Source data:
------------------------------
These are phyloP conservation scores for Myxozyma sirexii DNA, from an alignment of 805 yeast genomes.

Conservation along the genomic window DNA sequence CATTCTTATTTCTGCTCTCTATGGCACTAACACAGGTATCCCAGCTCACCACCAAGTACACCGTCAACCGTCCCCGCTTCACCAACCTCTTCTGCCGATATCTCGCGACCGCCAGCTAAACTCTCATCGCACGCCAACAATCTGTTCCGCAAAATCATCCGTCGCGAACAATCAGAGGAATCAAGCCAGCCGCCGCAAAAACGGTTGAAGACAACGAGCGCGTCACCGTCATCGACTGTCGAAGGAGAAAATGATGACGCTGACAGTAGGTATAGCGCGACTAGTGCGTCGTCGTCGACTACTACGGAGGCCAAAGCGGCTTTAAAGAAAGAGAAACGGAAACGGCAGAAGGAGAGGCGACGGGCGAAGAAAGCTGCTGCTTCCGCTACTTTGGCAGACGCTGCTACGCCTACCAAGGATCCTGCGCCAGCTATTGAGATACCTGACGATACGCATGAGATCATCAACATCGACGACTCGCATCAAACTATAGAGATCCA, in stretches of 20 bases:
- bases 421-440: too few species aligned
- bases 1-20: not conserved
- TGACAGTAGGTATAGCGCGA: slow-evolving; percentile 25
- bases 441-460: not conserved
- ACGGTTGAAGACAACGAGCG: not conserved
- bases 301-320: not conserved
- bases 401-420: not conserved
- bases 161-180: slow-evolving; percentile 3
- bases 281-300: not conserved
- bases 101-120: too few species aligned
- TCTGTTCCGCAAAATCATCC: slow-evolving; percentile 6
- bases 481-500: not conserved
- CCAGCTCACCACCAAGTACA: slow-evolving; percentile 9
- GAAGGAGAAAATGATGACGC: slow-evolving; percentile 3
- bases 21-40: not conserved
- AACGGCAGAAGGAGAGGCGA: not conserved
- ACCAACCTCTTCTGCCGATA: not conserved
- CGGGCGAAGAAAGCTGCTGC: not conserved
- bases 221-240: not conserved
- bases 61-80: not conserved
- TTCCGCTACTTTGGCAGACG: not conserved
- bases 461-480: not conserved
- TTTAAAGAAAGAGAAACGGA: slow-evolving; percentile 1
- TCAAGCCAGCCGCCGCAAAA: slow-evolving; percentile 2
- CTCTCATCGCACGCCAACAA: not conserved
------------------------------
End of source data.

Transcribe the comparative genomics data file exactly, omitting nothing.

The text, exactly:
These are phyloP conservation scores for Myxozyma sirexii DNA, from an alignment of 805 yeast genomes.

Conservation along the genomic window DNA sequence CATTCTTATTTCTGCTCTCTATGGCACTAACACAGGTATCCCAGCTCACCACCAAGTACACCGTCAACCGTCCCCGCTTCACCAACCTCTTCTGCCGATATCTCGCGACCGCCAGCTAAACTCTCATCGCACGCCAACAATCTGTTCCGCAAAATCATCCGTCGCGAACAATCAGAGGAATCAAGCCAGCCGCCGCAAAAACGGTTGAAGACAACGAGCGCGTCACCGTCATCGACTGTCGAAGGAGAAAATGATGACGCTGACAGTAGGTATAGCGCGACTAGTGCGTCGTCGTCGACTACTACGGAGGCCAAAGCGGCTTTAAAGAAAGAGAAACGGAAACGGCAGAAGGAGAGGCGACGGGCGAAGAAAGCTGCTGCTTCCGCTACTTTGGCAGACGCTGCTACGCCTACCAAGGATCCTGCGCCAGCTATTGAGATACCTGACGATACGCATGAGATCATCAACATCGACGACTCGCATCAAACTATAGAGATCCA, in stretches of 20 bases:
- bases 421-440: too few species aligned
- bases 1-20: not conserved
- TGACAGTAGGTATAGCGCGA: slow-evolving; percentile 25
- bases 441-460: not conserved
- ACGGTTGAAGACAACGAGCG: not conserved
- bases 301-320: not conserved
- bases 401-420: not conserved
- bases 161-180: slow-evolving; percentile 3
- bases 281-300: not conserved
- bases 101-120: too few species aligned
- TCTGTTCCGCAAAATCATCC: slow-evolving; percentile 6
- bases 481-500: not conserved
- CCAGCTCACCACCAAGTACA: slow-evolving; percentile 9
- GAAGGAGAAAATGATGACGC: slow-evolving; percentile 3
- bases 21-40: not conserved
- AACGGCAGAAGGAGAGGCGA: not conserved
- ACCAACCTCTTCTGCCGATA: not conserved
- CGGGCGAAGAAAGCTGCTGC: not conserved
- bases 221-240: not conserved
- bases 61-80: not conserved
- TTCCGCTACTTTGGCAGACG: not conserved
- bases 461-480: not conserved
- TTTAAAGAAAGAGAAACGGA: slow-evolving; percentile 1
- TCAAGCCAGCCGCCGCAAAA: slow-evolving; percentile 2
- CTCTCATCGCACGCCAACAA: not conserved